Director: Huh Jung
Cast: Yum Jung-Ah,Park Hyuk-Kwon,Shin Rin-Ah, Heo Jin, Lee Joon-Hyuk
Runtime: 1 hr 40 mins
Rating: PG13 (Horror)
Released By: Golden Village Pictures, Clover Films
Opening Day: 31 August 2017
Synopsis: Hee-yeon moves to her hometown near Mt. Jang, wishing her mother-in-law remembers how she lost Hee-yeon’s longing son, Jun-suh. One day, near a cave at Mt. Jang, Hee-yeon meets a girl in tatter and reminds of Jun-suh. Feeling sympathy, Hee-yeon decides to spare a bed until she findsthe girl’s parents. Gradually, the girl mimics Hee-yeon’s daughter, Jun-hee’s name, voice, and look; eventually, calling Hee-yeon, mom. As the girl enters the house, strange things begin to happen to a family and at last, the mother-in-law who suffered from auditory hallucination disappears to the cave with the legend about a mysterious creature. Will Hee-yeon find her son? Will this family find happiness again?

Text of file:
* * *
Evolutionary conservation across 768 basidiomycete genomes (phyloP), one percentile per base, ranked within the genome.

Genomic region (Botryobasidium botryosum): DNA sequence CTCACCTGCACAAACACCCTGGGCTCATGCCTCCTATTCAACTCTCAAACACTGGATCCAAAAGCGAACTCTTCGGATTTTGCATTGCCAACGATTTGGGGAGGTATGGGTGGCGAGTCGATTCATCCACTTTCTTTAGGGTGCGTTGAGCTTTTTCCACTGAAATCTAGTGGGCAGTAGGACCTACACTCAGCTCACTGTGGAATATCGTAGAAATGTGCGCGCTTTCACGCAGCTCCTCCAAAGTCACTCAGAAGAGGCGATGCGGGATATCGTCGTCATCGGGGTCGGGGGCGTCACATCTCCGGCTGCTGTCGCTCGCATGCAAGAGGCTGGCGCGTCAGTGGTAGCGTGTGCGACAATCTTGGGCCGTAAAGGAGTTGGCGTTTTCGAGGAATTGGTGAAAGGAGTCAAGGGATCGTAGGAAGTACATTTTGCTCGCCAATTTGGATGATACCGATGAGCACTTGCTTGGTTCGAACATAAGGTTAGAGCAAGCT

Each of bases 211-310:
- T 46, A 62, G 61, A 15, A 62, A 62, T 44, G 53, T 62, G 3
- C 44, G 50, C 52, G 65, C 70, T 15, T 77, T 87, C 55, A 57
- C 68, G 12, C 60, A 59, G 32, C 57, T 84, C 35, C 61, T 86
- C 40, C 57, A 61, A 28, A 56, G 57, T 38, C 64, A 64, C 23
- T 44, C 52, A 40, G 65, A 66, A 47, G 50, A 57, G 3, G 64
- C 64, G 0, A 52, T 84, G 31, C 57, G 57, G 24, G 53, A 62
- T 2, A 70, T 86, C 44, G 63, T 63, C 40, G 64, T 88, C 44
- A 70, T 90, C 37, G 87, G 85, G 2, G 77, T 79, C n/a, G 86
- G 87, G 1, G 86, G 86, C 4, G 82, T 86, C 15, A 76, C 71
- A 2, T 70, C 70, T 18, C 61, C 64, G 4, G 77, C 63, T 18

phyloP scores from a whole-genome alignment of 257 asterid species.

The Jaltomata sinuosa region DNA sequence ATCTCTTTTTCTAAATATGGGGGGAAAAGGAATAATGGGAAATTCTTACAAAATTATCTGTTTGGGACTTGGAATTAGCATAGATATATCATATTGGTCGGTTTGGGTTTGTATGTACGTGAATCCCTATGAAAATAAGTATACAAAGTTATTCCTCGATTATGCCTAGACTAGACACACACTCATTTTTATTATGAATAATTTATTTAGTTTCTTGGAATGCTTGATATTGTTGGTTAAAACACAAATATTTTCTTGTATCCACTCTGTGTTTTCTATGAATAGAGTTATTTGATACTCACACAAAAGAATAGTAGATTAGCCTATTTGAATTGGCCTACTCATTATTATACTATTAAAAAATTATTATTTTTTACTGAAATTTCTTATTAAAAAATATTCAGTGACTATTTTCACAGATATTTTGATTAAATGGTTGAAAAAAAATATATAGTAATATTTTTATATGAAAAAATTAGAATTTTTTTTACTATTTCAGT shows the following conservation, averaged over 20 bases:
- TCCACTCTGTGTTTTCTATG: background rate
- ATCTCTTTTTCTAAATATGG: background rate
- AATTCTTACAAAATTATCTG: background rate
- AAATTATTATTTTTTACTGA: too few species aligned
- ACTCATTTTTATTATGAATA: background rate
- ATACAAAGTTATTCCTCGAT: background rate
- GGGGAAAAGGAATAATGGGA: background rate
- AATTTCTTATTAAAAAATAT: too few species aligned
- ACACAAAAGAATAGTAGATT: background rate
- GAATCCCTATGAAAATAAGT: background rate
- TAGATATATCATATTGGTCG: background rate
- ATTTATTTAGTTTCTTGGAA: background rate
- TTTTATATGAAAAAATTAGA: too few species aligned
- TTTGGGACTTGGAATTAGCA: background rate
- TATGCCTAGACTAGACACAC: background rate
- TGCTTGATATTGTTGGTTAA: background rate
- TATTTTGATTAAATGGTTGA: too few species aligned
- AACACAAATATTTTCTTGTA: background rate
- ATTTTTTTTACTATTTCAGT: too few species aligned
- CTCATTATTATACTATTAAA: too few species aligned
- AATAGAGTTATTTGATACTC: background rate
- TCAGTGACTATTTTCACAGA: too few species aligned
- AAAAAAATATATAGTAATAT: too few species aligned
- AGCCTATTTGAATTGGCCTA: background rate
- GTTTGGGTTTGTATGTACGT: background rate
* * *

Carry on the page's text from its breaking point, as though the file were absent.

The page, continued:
First off, let’s be honest. There's hardly anything left in horror cinema that can be said to be truly original, and aficionados of the genre will no doubt find many of the images in "The Mimic" familiar. A creepy kid. Slaughtered animals. Sinister forests. awful stuff happening to the main characters, juxtaposed against a couple of requisite side characters: a detective trying to stay on top of investigations into the paranormal incidents, as well as a certain know-it-all enigma who holds the key to explaining the cause of the strange occurrences (but predictably only does so late in the game). Then there are the choice sound effects thrown in for good measure, such as the slow dripping from a leaky tap into murky bathwater and the tinkling of windchimes to generate eerie vibes.